From body image to struggling for personal freedom in a male-dominated society, some of the most outstanding films of the festival focus on women’s issues. SKIN DEEP (India, 1998), by Reena Mohan, is an exploration of body images and self-perception among contemporary urban, middle class women in India. The film is a playful, engrossing, and articulate rendering on women’s complicated and contradictory relationships with their bodies. SWARA – A BRIDGE OVER TROUBLED WATER (Pakistan, 2003), by Samar Minallah, is a hard-hitting commentary on the Pakhtun practice of giving minor girls in marriage to an “enemy family” in reparation for serious crimes committed by male members of the girl’s family. The issue is now before the Pakistan’s Supreme Court and Minallah is hoping that legislation is brought soon to ban the practice of “swara.” Also from Pakistan, is director Sabiha Sumar’s film, DON’T ASK WHY (1999). Based on a diary, the film takes us into the life of Anousheh and provides a moving account of the dreams and fears of a 17-year-old girl growing up in a conservative and patriarchal society. Most of Sumar’s films are banned in her native country.

Two films from Bangladesh reveal that the nation’s freedom struggle of the 1970s continues to be an important theme for its filmmakers. In WORDS OF FREEDOM (MUKTIR KOTHA) (1999), directors Tareque Masud and Catherine Masud tell the story of musicians traveling through refugee camps and war zones during the Liberation War in 1971. The film blends documentary and fictional genres in a musical structure to follow the birth of a nation and the ideals of secularism and tolerance on which it was founded. In TALE OF THE DARKEST NIGHT (SHEI RATER KOTHA BOLTE ESHECHI) (2001), director Kawsar Chowdhury recreates the horror of the massacre by the Pakistani army in Dhaka University. The film won the Second Best Film Award at Film South Asia 2003.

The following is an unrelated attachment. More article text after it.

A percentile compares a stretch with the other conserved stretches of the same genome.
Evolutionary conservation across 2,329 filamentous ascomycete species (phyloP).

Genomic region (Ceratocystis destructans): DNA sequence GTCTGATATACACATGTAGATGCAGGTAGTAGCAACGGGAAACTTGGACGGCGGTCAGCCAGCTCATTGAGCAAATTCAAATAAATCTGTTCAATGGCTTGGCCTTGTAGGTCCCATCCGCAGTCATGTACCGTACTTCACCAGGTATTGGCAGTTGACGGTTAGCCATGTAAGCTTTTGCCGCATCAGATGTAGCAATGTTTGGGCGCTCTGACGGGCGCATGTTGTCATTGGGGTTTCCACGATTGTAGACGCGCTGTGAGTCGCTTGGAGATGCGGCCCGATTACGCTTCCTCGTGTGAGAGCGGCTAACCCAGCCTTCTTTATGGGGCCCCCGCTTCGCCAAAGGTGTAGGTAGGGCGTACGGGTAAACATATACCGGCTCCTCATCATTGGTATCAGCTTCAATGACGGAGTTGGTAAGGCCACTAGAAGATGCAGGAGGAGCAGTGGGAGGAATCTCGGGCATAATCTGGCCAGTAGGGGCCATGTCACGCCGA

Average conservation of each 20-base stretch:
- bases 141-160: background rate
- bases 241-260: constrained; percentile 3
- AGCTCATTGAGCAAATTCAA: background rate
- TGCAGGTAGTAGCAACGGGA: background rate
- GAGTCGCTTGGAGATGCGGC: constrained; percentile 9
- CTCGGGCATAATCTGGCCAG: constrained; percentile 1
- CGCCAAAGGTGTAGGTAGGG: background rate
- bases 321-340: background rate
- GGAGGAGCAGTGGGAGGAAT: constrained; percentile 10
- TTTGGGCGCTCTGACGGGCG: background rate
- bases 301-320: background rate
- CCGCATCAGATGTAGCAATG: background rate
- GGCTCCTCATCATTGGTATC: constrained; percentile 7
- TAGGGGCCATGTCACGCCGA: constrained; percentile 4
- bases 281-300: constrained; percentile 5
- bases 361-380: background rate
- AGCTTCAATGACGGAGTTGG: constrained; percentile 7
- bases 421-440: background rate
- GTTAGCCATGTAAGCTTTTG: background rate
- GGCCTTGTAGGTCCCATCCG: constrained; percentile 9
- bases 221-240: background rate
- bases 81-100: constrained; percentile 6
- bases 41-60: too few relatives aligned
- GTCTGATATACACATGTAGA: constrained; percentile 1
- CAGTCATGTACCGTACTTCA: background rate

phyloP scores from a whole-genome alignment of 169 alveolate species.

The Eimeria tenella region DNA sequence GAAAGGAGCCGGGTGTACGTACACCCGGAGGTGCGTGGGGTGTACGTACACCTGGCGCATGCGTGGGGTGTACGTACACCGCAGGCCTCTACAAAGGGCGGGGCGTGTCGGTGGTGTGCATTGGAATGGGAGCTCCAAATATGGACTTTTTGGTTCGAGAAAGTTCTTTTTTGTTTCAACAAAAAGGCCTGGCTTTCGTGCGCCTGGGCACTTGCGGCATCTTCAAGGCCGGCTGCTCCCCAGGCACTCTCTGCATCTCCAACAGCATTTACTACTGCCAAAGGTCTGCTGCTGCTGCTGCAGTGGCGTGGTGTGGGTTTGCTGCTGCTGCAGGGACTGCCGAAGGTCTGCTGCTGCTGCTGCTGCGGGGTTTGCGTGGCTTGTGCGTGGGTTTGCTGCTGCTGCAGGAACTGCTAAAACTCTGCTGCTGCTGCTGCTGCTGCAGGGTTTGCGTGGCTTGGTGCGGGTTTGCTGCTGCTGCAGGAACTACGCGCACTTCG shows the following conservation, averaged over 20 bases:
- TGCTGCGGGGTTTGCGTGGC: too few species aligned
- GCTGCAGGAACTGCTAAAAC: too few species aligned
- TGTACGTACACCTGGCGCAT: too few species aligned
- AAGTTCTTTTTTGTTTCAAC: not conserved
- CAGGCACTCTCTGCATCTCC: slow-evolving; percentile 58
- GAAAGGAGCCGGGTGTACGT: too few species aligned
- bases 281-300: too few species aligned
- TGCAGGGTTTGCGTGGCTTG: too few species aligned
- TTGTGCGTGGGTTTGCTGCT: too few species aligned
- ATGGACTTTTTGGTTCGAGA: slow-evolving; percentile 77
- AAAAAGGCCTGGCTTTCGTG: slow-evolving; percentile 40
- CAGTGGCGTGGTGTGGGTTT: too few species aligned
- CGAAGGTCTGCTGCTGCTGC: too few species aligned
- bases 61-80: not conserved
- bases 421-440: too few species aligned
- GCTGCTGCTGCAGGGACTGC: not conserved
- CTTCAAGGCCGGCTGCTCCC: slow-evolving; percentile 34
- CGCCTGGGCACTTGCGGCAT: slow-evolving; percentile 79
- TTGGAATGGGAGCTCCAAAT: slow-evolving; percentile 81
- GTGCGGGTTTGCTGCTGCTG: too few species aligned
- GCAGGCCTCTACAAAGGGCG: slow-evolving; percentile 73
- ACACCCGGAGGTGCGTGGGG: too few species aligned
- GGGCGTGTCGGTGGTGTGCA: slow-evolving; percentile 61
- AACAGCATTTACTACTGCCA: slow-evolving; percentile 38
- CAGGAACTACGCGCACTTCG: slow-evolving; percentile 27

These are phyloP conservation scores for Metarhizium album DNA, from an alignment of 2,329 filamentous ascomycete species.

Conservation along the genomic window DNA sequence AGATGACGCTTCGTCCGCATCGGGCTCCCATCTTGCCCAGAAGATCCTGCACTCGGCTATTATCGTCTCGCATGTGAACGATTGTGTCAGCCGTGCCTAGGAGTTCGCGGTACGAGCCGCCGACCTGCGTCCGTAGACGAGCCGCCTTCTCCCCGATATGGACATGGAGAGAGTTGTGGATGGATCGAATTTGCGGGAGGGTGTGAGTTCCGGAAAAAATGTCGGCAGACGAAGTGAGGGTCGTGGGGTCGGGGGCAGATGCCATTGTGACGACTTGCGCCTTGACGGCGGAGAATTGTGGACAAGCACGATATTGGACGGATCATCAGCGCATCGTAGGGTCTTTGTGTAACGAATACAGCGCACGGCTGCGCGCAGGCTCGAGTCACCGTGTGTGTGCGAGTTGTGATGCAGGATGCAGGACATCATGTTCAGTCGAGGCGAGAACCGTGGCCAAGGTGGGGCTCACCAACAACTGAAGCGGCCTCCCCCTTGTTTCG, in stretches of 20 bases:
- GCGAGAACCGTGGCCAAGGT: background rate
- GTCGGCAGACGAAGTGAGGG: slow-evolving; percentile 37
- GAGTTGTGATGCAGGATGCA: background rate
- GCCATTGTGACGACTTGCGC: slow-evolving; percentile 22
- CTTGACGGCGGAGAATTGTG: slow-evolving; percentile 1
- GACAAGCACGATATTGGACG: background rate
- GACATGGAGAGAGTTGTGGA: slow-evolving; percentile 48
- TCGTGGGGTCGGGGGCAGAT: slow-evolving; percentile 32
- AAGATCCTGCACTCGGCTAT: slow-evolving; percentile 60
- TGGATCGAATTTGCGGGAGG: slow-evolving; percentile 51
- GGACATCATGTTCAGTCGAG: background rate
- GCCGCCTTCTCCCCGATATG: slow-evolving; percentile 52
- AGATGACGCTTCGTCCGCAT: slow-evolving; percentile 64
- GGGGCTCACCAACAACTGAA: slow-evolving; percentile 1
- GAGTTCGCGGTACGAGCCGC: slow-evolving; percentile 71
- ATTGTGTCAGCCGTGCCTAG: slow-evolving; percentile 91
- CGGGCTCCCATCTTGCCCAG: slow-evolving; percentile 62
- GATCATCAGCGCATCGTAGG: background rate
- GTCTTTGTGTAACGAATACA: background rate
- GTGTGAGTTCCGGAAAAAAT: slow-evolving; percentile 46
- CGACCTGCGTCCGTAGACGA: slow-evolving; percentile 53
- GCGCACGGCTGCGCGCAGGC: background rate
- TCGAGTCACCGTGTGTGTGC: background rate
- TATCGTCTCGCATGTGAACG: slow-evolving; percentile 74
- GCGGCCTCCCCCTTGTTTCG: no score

Other important themes explored in the films include the harmful effects of migration, displacement of rural and indigenous communities due to large development projects, and environmental degradation.

Ekta and Friends of South Asia (FOSA) present the festival, in collaboration with Himal Association. Ekta is a local nonprofit organization that provides a platform for social change through art, dialogue, and education within the South Asian community. FOSA is a Bay Area group that works towards a peaceful, prosperous, and hate-free South Asia. Located in the Kathmandu Valley region of Nepal, Himal Association is a nonprofit organization whose goal is to raise awareness of local, national, and international issues among Nepali people. Festival co-sponsors include the Center for South Asian Studies (University of California at Berkeley), the Department of Cultural and Social Anthropology at the California Institute for Integral Studies, the India Community Center, and SF Station.

For a complete list of films and show times, further information, or to purchase tickets online, visit or email Tickets per show are $6 online ($9 at the door) at the Mission Cultural Center. For screenings at the India Community Center, tickets are $5 (at the door or online). A festival pass that covers films at both venues can be purchased online for $25.